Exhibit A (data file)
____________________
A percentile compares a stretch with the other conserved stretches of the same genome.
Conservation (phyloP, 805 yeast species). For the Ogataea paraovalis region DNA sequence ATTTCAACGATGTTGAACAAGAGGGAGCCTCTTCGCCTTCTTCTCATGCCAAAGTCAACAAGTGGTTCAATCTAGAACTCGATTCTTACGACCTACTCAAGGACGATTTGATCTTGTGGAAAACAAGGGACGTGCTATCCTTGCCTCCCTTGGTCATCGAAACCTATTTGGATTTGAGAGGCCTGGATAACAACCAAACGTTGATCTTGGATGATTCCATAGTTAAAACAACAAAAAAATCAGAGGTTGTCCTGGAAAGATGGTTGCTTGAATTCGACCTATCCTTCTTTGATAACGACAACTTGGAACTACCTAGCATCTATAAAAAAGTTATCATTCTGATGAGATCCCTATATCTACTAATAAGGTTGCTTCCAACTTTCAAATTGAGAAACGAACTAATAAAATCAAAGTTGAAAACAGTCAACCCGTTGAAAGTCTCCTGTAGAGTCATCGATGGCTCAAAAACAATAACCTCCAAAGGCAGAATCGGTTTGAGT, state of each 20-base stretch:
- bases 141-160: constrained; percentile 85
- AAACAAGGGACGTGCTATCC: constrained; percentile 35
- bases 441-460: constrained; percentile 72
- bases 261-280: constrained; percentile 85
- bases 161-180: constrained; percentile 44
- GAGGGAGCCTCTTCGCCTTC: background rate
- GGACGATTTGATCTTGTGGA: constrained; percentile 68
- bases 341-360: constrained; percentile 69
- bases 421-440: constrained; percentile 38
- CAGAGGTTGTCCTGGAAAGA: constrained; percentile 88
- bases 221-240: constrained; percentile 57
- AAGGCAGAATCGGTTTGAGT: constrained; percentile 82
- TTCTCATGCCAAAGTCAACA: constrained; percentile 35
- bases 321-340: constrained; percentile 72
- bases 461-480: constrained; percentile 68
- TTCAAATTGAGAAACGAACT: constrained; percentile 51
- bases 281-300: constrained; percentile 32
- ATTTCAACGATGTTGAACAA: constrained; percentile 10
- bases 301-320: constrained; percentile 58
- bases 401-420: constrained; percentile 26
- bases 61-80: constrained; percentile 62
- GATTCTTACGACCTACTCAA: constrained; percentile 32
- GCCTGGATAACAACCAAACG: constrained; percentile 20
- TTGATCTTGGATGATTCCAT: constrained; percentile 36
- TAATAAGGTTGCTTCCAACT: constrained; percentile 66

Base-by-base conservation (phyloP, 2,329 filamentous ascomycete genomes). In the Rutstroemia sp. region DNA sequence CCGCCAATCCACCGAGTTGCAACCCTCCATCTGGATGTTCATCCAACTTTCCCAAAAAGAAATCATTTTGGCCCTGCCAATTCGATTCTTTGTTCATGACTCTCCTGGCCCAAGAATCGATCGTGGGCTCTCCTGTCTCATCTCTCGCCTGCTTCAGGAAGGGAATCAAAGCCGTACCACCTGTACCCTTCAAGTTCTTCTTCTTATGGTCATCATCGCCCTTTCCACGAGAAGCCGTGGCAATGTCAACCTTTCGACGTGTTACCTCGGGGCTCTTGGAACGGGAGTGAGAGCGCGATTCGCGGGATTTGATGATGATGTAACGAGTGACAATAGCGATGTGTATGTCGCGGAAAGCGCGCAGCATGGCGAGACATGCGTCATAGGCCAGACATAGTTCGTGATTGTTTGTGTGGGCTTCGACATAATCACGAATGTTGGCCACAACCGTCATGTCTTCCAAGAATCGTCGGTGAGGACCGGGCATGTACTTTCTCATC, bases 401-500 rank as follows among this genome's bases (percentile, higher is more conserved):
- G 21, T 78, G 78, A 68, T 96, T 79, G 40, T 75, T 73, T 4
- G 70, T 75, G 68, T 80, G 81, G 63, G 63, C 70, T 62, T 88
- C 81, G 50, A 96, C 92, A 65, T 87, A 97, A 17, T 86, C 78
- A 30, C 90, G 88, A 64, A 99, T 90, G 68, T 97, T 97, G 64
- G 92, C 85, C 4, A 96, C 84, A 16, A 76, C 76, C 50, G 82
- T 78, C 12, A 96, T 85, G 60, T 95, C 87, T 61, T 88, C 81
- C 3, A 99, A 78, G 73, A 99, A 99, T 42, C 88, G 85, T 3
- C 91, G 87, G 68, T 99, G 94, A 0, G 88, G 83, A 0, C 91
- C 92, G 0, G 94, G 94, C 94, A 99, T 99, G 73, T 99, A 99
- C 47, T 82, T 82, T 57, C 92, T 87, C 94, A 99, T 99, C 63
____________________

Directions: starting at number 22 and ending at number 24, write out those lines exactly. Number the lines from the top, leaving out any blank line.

- bases 401-420: constrained; percentile 26
- bases 61-80: constrained; percentile 62
- GATTCTTACGACCTACTCAA: constrained; percentile 32